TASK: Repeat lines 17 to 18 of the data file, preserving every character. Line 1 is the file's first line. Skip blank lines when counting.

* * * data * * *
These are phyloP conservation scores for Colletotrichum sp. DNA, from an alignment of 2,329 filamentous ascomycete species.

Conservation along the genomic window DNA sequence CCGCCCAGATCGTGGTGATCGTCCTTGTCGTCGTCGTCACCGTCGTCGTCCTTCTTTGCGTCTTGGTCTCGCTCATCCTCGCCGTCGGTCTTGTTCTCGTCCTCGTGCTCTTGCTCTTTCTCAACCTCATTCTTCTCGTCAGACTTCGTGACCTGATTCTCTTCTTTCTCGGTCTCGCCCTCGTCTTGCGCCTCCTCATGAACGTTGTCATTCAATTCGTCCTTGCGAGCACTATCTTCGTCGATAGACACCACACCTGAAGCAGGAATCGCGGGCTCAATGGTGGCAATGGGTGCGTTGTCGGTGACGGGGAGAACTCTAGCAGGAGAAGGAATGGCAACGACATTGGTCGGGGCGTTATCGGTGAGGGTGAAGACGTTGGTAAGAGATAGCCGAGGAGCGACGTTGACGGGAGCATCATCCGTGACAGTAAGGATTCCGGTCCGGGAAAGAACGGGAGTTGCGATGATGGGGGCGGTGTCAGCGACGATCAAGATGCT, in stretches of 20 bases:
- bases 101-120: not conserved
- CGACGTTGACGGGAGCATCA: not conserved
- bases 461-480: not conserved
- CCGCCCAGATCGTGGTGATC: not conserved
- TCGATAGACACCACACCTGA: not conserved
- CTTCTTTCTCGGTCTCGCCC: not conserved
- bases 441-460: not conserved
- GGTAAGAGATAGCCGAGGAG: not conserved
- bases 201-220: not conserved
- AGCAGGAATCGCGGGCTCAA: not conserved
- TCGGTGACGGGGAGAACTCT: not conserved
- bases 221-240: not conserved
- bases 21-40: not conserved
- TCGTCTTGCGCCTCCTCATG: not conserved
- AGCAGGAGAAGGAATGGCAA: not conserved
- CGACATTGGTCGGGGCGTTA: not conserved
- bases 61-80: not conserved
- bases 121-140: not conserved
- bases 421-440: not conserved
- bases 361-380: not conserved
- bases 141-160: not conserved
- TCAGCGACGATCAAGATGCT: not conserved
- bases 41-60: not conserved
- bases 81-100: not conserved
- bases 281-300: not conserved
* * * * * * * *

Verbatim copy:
- AGCAGGAGAAGGAATGGCAA: not conserved
- CGACATTGGTCGGGGCGTTA: not conserved